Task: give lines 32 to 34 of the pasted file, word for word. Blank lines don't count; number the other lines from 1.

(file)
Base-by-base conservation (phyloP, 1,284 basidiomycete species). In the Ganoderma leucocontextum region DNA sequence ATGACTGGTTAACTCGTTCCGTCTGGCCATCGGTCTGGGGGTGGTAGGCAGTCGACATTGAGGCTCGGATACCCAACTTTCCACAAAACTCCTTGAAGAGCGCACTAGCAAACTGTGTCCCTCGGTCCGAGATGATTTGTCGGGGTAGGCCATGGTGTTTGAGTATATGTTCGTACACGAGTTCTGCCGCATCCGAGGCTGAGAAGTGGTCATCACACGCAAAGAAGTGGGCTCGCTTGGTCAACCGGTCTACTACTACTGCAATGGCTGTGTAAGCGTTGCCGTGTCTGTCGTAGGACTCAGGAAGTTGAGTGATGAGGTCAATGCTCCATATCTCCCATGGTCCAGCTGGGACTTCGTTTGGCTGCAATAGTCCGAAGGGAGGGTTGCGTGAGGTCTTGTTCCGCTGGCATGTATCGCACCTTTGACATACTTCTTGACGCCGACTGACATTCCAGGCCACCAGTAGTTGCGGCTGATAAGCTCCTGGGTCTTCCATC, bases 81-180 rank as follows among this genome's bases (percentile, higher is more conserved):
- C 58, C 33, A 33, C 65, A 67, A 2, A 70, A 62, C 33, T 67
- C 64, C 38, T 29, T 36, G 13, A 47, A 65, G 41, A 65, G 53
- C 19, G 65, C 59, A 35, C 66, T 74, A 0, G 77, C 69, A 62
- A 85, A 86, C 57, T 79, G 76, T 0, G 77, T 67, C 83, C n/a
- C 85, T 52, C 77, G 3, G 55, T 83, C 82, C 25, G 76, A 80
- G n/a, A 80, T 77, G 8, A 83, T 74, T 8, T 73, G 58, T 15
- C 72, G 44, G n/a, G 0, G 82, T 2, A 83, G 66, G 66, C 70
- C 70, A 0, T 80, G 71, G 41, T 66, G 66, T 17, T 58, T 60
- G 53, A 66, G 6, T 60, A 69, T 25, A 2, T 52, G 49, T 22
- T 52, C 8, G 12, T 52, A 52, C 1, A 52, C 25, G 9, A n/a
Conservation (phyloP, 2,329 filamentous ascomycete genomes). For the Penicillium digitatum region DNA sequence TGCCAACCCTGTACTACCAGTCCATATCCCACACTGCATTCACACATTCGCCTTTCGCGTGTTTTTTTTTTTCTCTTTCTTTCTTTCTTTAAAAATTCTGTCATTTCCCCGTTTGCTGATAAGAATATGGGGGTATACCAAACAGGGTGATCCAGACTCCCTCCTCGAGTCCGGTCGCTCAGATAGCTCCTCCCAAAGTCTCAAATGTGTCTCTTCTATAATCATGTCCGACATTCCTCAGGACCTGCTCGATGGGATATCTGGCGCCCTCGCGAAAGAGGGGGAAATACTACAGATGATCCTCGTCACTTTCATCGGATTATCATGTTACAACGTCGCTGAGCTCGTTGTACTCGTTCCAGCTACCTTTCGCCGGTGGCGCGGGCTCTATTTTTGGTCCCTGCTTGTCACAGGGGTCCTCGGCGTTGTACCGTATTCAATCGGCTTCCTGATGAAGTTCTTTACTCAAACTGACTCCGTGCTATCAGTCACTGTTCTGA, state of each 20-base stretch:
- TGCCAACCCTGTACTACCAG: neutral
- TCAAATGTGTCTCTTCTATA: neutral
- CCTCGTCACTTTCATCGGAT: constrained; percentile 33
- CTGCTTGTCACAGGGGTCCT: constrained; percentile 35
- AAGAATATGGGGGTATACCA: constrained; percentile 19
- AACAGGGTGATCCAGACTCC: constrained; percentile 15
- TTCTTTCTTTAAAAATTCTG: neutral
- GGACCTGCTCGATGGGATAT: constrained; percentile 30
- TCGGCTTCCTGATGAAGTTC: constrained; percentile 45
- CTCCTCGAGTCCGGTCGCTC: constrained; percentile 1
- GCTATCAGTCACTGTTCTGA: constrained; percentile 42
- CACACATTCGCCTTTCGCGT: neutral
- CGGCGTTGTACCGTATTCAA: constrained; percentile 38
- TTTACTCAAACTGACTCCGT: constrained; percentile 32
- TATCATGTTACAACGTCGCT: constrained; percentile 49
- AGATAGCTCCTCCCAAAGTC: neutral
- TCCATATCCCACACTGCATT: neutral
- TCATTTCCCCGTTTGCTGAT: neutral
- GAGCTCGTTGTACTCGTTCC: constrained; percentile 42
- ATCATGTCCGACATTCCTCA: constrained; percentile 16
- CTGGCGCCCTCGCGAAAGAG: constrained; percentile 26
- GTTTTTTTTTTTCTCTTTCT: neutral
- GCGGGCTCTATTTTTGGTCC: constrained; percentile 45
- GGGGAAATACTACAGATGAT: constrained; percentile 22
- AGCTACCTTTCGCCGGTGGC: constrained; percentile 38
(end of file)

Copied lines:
- ATCATGTCCGACATTCCTCA: constrained; percentile 16
- CTGGCGCCCTCGCGAAAGAG: constrained; percentile 26
- GTTTTTTTTTTTCTCTTTCT: neutral